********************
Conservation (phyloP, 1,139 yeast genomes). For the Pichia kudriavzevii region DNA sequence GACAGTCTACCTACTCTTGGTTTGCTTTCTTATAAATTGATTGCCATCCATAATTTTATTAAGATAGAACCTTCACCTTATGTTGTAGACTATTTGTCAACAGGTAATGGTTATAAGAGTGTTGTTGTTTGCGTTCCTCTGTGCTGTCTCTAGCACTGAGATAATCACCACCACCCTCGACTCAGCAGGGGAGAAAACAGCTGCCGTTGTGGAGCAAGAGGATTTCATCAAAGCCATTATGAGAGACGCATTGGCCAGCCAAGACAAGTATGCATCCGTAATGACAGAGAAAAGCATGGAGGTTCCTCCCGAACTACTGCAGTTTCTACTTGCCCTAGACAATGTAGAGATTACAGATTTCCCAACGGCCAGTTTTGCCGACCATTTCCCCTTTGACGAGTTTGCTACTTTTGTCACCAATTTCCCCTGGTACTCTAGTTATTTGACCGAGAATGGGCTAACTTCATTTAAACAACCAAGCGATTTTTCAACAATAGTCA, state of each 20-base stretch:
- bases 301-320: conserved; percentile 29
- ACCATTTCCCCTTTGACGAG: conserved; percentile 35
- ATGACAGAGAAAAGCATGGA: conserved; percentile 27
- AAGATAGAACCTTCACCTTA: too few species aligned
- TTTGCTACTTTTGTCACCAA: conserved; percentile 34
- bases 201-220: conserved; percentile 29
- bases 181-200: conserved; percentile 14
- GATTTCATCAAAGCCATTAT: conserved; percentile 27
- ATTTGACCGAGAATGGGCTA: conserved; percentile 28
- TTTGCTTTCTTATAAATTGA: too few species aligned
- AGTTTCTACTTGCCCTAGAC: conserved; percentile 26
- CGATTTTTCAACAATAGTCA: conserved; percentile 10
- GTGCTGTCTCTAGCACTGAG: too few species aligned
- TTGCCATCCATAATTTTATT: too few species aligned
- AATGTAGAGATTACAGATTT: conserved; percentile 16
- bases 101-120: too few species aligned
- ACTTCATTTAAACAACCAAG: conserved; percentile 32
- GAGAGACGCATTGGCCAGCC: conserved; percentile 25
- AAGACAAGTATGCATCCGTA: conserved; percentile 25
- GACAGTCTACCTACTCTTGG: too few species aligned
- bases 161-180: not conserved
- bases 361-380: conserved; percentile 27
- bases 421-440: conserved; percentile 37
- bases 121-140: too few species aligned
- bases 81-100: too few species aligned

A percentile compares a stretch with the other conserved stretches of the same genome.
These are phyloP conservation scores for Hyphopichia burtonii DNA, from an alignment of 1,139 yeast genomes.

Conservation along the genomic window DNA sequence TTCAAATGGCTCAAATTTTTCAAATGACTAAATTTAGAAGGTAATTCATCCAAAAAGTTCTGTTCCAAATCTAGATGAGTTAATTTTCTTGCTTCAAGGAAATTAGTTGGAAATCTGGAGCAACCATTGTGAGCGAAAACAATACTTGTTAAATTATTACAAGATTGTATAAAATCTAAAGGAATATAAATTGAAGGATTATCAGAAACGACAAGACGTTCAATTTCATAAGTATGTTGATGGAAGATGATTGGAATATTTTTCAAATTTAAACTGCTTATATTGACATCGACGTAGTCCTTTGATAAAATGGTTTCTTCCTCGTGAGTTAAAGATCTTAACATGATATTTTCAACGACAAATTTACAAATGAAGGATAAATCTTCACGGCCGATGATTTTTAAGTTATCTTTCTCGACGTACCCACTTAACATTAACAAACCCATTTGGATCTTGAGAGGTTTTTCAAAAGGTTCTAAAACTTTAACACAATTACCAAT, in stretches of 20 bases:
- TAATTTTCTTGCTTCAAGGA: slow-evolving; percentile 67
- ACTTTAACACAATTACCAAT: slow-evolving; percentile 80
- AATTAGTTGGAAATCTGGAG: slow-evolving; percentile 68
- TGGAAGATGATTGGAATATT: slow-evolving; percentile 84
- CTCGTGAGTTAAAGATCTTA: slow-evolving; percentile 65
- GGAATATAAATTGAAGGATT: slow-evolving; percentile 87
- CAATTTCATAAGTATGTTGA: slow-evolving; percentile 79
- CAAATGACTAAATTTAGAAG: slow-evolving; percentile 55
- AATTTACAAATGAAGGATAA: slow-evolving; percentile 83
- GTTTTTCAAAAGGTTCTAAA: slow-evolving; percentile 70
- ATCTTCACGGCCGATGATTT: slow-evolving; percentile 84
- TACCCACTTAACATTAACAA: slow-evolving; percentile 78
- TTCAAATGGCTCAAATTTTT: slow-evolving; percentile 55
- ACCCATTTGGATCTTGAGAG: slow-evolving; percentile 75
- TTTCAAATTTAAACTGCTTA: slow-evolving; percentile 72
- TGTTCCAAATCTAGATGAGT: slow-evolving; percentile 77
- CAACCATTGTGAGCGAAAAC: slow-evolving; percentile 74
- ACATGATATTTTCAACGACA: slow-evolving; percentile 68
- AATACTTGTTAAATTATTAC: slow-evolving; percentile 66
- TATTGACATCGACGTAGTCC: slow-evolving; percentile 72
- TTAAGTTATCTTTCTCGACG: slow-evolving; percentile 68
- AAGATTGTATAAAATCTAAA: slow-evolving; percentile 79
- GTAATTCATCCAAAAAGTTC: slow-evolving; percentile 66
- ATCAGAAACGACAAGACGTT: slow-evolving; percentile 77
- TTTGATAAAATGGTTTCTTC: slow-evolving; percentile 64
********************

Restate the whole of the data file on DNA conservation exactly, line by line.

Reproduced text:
Conservation (phyloP, 1,139 yeast genomes). For the Pichia kudriavzevii region DNA sequence GACAGTCTACCTACTCTTGGTTTGCTTTCTTATAAATTGATTGCCATCCATAATTTTATTAAGATAGAACCTTCACCTTATGTTGTAGACTATTTGTCAACAGGTAATGGTTATAAGAGTGTTGTTGTTTGCGTTCCTCTGTGCTGTCTCTAGCACTGAGATAATCACCACCACCCTCGACTCAGCAGGGGAGAAAACAGCTGCCGTTGTGGAGCAAGAGGATTTCATCAAAGCCATTATGAGAGACGCATTGGCCAGCCAAGACAAGTATGCATCCGTAATGACAGAGAAAAGCATGGAGGTTCCTCCCGAACTACTGCAGTTTCTACTTGCCCTAGACAATGTAGAGATTACAGATTTCCCAACGGCCAGTTTTGCCGACCATTTCCCCTTTGACGAGTTTGCTACTTTTGTCACCAATTTCCCCTGGTACTCTAGTTATTTGACCGAGAATGGGCTAACTTCATTTAAACAACCAAGCGATTTTTCAACAATAGTCA, state of each 20-base stretch:
- bases 301-320: conserved; percentile 29
- ACCATTTCCCCTTTGACGAG: conserved; percentile 35
- ATGACAGAGAAAAGCATGGA: conserved; percentile 27
- AAGATAGAACCTTCACCTTA: too few species aligned
- TTTGCTACTTTTGTCACCAA: conserved; percentile 34
- bases 201-220: conserved; percentile 29
- bases 181-200: conserved; percentile 14
- GATTTCATCAAAGCCATTAT: conserved; percentile 27
- ATTTGACCGAGAATGGGCTA: conserved; percentile 28
- TTTGCTTTCTTATAAATTGA: too few species aligned
- AGTTTCTACTTGCCCTAGAC: conserved; percentile 26
- CGATTTTTCAACAATAGTCA: conserved; percentile 10
- GTGCTGTCTCTAGCACTGAG: too few species aligned
- TTGCCATCCATAATTTTATT: too few species aligned
- AATGTAGAGATTACAGATTT: conserved; percentile 16
- bases 101-120: too few species aligned
- ACTTCATTTAAACAACCAAG: conserved; percentile 32
- GAGAGACGCATTGGCCAGCC: conserved; percentile 25
- AAGACAAGTATGCATCCGTA: conserved; percentile 25
- GACAGTCTACCTACTCTTGG: too few species aligned
- bases 161-180: not conserved
- bases 361-380: conserved; percentile 27
- bases 421-440: conserved; percentile 37
- bases 121-140: too few species aligned
- bases 81-100: too few species aligned

A percentile compares a stretch with the other conserved stretches of the same genome.
These are phyloP conservation scores for Hyphopichia burtonii DNA, from an alignment of 1,139 yeast genomes.

Conservation along the genomic window DNA sequence TTCAAATGGCTCAAATTTTTCAAATGACTAAATTTAGAAGGTAATTCATCCAAAAAGTTCTGTTCCAAATCTAGATGAGTTAATTTTCTTGCTTCAAGGAAATTAGTTGGAAATCTGGAGCAACCATTGTGAGCGAAAACAATACTTGTTAAATTATTACAAGATTGTATAAAATCTAAAGGAATATAAATTGAAGGATTATCAGAAACGACAAGACGTTCAATTTCATAAGTATGTTGATGGAAGATGATTGGAATATTTTTCAAATTTAAACTGCTTATATTGACATCGACGTAGTCCTTTGATAAAATGGTTTCTTCCTCGTGAGTTAAAGATCTTAACATGATATTTTCAACGACAAATTTACAAATGAAGGATAAATCTTCACGGCCGATGATTTTTAAGTTATCTTTCTCGACGTACCCACTTAACATTAACAAACCCATTTGGATCTTGAGAGGTTTTTCAAAAGGTTCTAAAACTTTAACACAATTACCAAT, in stretches of 20 bases:
- TAATTTTCTTGCTTCAAGGA: slow-evolving; percentile 67
- ACTTTAACACAATTACCAAT: slow-evolving; percentile 80
- AATTAGTTGGAAATCTGGAG: slow-evolving; percentile 68
- TGGAAGATGATTGGAATATT: slow-evolving; percentile 84
- CTCGTGAGTTAAAGATCTTA: slow-evolving; percentile 65
- GGAATATAAATTGAAGGATT: slow-evolving; percentile 87
- CAATTTCATAAGTATGTTGA: slow-evolving; percentile 79
- CAAATGACTAAATTTAGAAG: slow-evolving; percentile 55
- AATTTACAAATGAAGGATAA: slow-evolving; percentile 83
- GTTTTTCAAAAGGTTCTAAA: slow-evolving; percentile 70
- ATCTTCACGGCCGATGATTT: slow-evolving; percentile 84
- TACCCACTTAACATTAACAA: slow-evolving; percentile 78
- TTCAAATGGCTCAAATTTTT: slow-evolving; percentile 55
- ACCCATTTGGATCTTGAGAG: slow-evolving; percentile 75
- TTTCAAATTTAAACTGCTTA: slow-evolving; percentile 72
- TGTTCCAAATCTAGATGAGT: slow-evolving; percentile 77
- CAACCATTGTGAGCGAAAAC: slow-evolving; percentile 74
- ACATGATATTTTCAACGACA: slow-evolving; percentile 68
- AATACTTGTTAAATTATTAC: slow-evolving; percentile 66
- TATTGACATCGACGTAGTCC: slow-evolving; percentile 72
- TTAAGTTATCTTTCTCGACG: slow-evolving; percentile 68
- AAGATTGTATAAAATCTAAA: slow-evolving; percentile 79
- GTAATTCATCCAAAAAGTTC: slow-evolving; percentile 66
- ATCAGAAACGACAAGACGTT: slow-evolving; percentile 77
- TTTGATAAAATGGTTTCTTC: slow-evolving; percentile 64